The Cultural Gutter

geek chic with mad technique

"We are all in the gutter, but some of us are looking at the stars." -- Oscar Wilde

Jenkins’ List

Henry Jenkins writes up a handy list of some comics he’s enjoyed recently, divvied into stories of everyday life, superheroes, science fiction/fantasy/horror, and some unclassifiable items. Like this:Like Loading…

Pure, Unadulterated Munday

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Originally from the “New York and New Jersey area,” Evan Munday is a Toronto-based comic artist and illustrator with a day job as a book publicist. He’s a member of the illustration collective, SketchKrieg!, has written a young adult novel, The Dead Kid Detective Agency and illustrated magazines and books, most recently Jon Paul Fiorentino’s […]

Alan Moore Knows The Score

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“It’s nice to hear all the old songs, isn’t it?”–the Devil, The Black Rider I was surprised to hear the old songs in Alan Moore and Kevin O’Neill’s The League of Extraordinary Gentlemen Century: 1910 (Top Shelf, 2009). I probably shouldn’t have been. The chapter title, “What Keeps Mankind Alive” distracted me, but I kept […]

Interview with Gail Simone

“I’m not interested in perfection, and I don’t think the readers are, either.” Gail Simone talks Wonder Woman, Hollywood, feminism and LGBT characters with After Ellen. Like this:Like Loading…

Just Under 9 Minutes of Wong Fei-Hung

Wong Fei-Hung’s been on my mind lately. Luckily, Kung Fu Cinema has a nice video (scroll down) of Wong Fei-Hung in the movies from Kwan Tak-Hing to Gordon Liu, Jet Li as well as Jackie Chan and actress Angie Tsang Tze-Man’s portrayals of young Wong Fei-Hung. There’s also a detailed companion article tracing the historical […]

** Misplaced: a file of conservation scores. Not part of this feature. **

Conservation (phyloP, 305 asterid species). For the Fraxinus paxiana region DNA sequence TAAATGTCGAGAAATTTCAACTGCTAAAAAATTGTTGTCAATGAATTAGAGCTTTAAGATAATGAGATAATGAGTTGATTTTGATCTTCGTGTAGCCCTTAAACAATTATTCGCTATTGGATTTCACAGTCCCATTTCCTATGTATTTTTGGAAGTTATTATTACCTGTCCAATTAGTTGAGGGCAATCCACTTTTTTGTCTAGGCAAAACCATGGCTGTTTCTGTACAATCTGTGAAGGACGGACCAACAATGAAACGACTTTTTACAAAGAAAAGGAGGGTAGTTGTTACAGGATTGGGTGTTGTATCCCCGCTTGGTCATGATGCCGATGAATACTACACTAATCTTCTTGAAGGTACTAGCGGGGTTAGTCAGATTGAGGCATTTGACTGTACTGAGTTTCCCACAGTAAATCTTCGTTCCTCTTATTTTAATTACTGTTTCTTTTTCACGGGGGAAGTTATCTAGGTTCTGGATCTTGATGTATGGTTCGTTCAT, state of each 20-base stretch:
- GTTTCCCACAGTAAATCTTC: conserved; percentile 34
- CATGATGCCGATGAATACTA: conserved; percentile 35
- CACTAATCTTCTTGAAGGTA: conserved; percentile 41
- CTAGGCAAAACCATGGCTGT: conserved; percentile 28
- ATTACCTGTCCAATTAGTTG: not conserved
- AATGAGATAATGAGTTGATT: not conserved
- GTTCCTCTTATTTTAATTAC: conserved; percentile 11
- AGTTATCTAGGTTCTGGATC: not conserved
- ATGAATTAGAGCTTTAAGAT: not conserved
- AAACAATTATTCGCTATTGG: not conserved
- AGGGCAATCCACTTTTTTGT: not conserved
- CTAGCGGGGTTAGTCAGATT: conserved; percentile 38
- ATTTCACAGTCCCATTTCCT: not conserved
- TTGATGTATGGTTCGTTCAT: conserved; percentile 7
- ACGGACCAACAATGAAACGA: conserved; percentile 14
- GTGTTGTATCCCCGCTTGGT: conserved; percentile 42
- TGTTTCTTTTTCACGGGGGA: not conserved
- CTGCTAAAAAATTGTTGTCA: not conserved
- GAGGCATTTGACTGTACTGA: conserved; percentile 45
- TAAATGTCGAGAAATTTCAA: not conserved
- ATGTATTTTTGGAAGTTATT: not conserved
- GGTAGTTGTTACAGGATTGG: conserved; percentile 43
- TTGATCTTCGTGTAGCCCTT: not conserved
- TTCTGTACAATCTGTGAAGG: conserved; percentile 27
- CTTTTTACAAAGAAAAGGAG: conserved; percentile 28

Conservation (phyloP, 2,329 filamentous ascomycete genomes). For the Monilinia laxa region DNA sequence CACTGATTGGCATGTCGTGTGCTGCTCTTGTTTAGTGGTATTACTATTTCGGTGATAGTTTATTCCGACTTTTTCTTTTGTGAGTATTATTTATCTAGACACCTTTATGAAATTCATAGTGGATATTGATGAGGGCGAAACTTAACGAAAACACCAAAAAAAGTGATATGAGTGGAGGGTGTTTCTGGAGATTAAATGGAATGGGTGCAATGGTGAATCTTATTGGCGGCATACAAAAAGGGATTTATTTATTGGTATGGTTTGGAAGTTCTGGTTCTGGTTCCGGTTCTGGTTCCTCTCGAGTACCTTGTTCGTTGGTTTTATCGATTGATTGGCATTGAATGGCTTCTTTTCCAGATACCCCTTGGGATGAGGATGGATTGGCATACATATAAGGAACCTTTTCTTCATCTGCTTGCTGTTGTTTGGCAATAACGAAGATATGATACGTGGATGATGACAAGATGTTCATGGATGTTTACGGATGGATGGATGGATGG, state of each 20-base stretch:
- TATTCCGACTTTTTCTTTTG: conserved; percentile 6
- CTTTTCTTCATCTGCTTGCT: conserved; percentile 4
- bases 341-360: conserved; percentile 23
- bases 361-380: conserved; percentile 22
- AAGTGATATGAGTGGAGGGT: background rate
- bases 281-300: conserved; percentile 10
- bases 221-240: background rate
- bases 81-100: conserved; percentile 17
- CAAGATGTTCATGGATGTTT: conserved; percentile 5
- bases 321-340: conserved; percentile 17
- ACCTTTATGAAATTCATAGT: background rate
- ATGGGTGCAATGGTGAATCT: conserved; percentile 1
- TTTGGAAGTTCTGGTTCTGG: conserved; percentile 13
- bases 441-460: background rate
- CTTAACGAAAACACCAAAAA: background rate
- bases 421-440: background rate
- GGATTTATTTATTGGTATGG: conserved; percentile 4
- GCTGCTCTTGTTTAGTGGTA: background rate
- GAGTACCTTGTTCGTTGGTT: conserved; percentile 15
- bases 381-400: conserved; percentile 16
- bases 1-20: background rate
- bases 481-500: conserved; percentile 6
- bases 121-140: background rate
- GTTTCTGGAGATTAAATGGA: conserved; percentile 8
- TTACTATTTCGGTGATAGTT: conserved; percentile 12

Tales from Ursula

Did you know Ursula Le Guin worked on an Earthsea screenplay with Peeping Tom and Black Narcissus‘ Michael Powell? I didn’t. There’s more in her Vice Magazine interview. (via Kaiju Shakedown) Like this:Like Loading…

ONE TRILLION AND ONE LEANING TOWERS

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1. Overture IslandOn December 4, 2008, the future ended. The event that marked its end was the death of a 92-year old man from the not uncommon cause of heart failure. It would not have been an epoch-ending event save for one detail: the man’s name was Forest J Ackerman. Like this:Like Loading…

Gothtober 2008

Explore the mysterious mission de las calaveras in Gothtober’s 2008 Halloween advent calendar. Like this:Like Loading…

Tammy Faye Bakker’s Puppet Songs

You knew evangelist and Queer icon Tammy Faye Bakker used to have a puppet show, right? And her puppets weren’t muppets, they were scary, shellac-headed hand puppets. Way Out Junk has Oops! There Comes a Smile, a collection of Tammy Faye’s puppet songs and stories. Like this:Like Loading…

Afrofuturism

Preserved from usenet, Mark Dery’s 1994 essay on Afrofuturism: “Hack this: Why do so few African-Americans write science fiction, a genre whose close encounters with the Other—the stranger in a strange land—would seem uniquely suited to the concerns of African-American novelists? …. This is especially perplexing in light of the fact that African-Americans are, in […]

Visible Pantylines

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If there’s anything I learned from 1970s underwear commercials, it’s that nothing ruins a woman’s day like visible pantylines.  Back then I didn’t know exactly what visible pantylines were or why they were so embarrassing, but after reading Terra Obscura, I do and they’ve ruined my day. Like this:Like Loading…